By TIM FAULKNER/ecoRI News staff
JOHNSTON, R.I. — The operators of the state’s Central Landfill recently took another step toward implementing a new approach to trash collection.
On Nov. 19, the Rhode Island Resource Recovery Corporation (RIRRC) awarded $126,600 to a waste specialist, WasteZero of North Andover, Mass., to take an in-depth look at statewide pay-as-you-throw (PAYT) trash collection. The program, which is already the norm in Tiverton and Middletown, typically requires residents to buy special trash bags for their curbside waste collection or the waste they bring to a transfer station.
The benefits, according to WasteZero, is a 36 percent reduction in trash and a 46 percent increase in recycling. The sale of bags also cuts municipal spending and brings in a new revenue stream for the city or town, or in this case, for RIRRC. In most PAYT programs, a standard trash bag costs $2 apiece.
RIRRC already paid WasteZero $50,000 for a preliminary analysis on PAYT. It’s giving the concept serious consideration because it promises to add 25 years to the life of the landfill beyond its projected out-of-space date of 2025. PAYT also would keep RIRRC’s budget in the black for decades, according to officials.
RIRRC executive director Michael OConnell projects that the public-private state agency will start losing money in 2017. The main reason for the shortfall is the artificially low fee assessed to cities and towns for delivering a ton of waste to the landfill. Despite efforts to raise it, the tipping fee has been stuck at $32 per ton since 1992.
OConnell said RIRRC has cut staff and programs because of the low tipping fee. “We’re gutting this corporation to preserve this $32 fee," he said.
The unanimous vote by the RIRRC board of directors comes a month after members expressed concern that a statewide PAYT program will meet significant public and political resistance.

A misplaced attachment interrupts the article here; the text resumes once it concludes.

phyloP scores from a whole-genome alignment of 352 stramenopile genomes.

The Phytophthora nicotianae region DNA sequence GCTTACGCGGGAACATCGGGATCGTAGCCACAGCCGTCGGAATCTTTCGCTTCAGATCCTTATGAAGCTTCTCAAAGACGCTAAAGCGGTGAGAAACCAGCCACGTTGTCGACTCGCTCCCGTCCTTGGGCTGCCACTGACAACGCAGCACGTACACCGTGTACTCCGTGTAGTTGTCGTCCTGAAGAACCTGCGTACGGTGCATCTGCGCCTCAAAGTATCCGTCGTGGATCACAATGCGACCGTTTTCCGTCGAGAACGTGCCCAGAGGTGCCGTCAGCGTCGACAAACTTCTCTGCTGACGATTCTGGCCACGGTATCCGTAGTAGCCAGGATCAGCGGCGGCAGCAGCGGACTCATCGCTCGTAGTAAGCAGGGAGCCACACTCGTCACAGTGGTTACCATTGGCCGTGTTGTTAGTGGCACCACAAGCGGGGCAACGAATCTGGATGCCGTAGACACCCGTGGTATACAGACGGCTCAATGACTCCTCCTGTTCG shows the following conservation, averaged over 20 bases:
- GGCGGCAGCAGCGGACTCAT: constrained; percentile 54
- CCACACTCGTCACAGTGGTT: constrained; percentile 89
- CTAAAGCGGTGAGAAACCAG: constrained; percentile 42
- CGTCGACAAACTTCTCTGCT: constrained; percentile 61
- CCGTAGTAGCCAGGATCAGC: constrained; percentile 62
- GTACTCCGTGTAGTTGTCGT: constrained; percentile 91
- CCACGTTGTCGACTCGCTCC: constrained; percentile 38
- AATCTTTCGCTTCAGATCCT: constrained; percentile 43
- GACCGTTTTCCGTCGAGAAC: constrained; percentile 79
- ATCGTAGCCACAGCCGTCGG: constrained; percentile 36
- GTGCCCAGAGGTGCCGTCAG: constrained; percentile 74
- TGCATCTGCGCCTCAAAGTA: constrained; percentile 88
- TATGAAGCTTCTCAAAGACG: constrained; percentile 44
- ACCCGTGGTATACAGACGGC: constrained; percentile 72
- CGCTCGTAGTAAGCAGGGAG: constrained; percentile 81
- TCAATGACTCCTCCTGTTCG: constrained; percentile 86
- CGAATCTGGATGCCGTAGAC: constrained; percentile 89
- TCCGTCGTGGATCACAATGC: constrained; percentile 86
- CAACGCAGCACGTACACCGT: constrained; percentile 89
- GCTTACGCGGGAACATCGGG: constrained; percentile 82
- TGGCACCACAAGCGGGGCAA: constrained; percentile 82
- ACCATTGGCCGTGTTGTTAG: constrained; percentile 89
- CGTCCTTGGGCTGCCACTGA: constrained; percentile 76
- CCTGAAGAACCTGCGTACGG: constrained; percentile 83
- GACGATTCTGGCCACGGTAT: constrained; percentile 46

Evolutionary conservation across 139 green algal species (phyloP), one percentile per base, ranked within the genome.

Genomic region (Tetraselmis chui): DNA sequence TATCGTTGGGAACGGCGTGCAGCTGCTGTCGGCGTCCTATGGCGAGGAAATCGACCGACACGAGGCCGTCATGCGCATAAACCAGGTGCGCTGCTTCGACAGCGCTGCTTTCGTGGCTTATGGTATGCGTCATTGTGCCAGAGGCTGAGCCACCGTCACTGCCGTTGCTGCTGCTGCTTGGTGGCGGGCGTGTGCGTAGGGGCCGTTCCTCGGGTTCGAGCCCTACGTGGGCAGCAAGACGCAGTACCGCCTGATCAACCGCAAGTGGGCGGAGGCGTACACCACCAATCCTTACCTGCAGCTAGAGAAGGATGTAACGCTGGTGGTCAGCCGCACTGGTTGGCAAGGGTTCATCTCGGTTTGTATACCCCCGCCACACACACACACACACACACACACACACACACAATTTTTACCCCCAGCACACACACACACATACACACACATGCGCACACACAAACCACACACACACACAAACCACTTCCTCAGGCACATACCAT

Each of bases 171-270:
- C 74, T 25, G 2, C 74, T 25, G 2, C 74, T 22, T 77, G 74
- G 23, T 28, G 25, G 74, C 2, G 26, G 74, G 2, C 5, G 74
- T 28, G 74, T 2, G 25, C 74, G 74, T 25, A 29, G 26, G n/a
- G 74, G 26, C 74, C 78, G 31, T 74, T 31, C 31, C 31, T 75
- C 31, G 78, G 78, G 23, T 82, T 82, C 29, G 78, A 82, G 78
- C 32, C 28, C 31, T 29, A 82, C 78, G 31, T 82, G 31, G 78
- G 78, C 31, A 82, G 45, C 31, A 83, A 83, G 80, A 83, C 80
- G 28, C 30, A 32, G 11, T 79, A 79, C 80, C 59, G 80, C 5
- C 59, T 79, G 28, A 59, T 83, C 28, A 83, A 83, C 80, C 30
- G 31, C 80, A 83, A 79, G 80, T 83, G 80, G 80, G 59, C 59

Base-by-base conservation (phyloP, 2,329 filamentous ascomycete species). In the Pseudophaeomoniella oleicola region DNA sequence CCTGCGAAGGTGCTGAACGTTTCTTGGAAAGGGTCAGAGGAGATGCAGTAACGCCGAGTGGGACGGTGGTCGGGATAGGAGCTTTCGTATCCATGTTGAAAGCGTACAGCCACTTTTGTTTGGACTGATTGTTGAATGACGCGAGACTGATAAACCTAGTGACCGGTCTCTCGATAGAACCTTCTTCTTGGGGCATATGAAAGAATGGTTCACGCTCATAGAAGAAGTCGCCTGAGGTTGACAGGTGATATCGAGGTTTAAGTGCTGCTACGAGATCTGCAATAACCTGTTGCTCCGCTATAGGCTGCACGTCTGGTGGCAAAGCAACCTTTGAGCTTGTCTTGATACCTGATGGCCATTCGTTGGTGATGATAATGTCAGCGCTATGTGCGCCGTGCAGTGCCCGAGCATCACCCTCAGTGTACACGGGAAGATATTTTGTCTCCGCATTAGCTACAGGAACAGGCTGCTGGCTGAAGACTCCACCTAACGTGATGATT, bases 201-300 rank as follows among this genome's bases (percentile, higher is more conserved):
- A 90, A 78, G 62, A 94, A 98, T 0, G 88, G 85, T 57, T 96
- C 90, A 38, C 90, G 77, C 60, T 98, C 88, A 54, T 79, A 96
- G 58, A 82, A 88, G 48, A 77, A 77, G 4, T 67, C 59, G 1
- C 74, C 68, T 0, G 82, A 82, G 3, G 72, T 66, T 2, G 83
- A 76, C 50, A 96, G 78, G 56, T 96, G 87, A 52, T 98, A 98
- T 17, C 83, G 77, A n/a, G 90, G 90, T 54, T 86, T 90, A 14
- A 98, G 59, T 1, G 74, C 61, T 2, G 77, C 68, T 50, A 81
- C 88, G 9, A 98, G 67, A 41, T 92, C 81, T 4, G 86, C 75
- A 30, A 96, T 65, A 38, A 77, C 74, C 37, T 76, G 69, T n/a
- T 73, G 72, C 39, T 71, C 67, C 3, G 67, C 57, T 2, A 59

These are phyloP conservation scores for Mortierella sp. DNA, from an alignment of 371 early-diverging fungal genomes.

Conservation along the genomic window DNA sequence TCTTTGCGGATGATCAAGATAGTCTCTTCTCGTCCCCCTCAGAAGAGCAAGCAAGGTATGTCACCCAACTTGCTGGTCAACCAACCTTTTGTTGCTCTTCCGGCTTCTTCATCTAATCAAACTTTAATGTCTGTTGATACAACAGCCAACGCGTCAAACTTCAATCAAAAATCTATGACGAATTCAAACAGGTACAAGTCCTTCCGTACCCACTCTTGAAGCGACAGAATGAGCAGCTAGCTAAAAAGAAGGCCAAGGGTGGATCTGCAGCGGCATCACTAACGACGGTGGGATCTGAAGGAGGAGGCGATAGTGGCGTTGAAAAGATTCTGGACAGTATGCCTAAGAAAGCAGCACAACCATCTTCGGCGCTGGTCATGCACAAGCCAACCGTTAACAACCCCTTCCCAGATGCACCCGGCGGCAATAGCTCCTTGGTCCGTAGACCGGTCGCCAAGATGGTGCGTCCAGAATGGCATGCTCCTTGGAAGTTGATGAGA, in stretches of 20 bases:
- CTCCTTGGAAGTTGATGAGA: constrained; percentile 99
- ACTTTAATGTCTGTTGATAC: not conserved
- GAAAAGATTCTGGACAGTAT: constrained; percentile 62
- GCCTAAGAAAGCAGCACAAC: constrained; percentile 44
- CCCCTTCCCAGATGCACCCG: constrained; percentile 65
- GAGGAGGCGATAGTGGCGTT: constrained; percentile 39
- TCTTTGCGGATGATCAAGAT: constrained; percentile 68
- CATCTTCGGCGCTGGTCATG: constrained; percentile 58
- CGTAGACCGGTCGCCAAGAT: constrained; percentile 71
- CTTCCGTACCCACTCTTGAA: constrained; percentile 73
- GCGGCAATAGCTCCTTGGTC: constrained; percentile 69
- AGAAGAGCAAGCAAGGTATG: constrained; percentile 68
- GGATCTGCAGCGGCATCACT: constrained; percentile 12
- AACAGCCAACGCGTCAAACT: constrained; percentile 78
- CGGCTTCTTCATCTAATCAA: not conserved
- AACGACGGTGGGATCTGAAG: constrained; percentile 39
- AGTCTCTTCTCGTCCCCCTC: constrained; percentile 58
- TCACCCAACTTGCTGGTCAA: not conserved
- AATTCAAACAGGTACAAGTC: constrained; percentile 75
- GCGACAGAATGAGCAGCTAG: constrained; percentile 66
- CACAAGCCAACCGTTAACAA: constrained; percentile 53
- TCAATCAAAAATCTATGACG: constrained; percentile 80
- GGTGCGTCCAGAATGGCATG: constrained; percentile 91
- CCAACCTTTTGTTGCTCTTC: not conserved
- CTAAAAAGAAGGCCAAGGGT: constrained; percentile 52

At the Nov. 19 meeting, an attorney for RIRRC told the board that it likely has the authority to adopt statewide PAYT without consent from the General Assembly. However, he recommended that the decision go through the Legislature to avoid any legal challenges.
OConnell said RIRRC and WasteZero will hold meetings next with planners, politicians and municipal officials, thus delaying any legislation until 2016.
The board agreed with OConnell that the decision to advance the PAYT is necessary to address the long-term sustainability of the Central Landfill. Without PAYT, RIRRC will consider a push to raise the municipal tipping fee to as much as $65 per ton.
“If we don’t move in one direction or another, we’ll be out of time,” OConnell said.
Several commissioners, such as Joseph White of North Kingstown, supported PAYT, but only if cities and towns could join on their own. This approach, however, would likely curtail the revenue RIRRC needs to stay in the black and thus necessitate a higher tipping fee, OConnell said.
Commissioner Jeanne Boyle, the director of planning in East Providence, said the vote to pay WasteZero is not an endorsement. “It needs to be clear that we’re not ready to endorse one particular program at this point,” she said.
WasteZero brought in the former Worcester commissioner of public works, Bob Moylan, to explain the transition to PAYT. His city adopted the program in 1993 in the face of much public resistance. Moylan said much of the opposition disappeared after two months, when the city's volume of trash and trash expenses were cut in half.
“It’s the kind of medicine a mother would give you to make you feel better,” Moylan said.
Middletown also struggled to embrace the change when it launched PAYT in 2007.
“It was not received with open arms at first,” said Will Cronin, recycling coordinator for Middletown, after the meeting. “But everyone agreed that something had to be done. They felt this was a fair and equitable way to do it."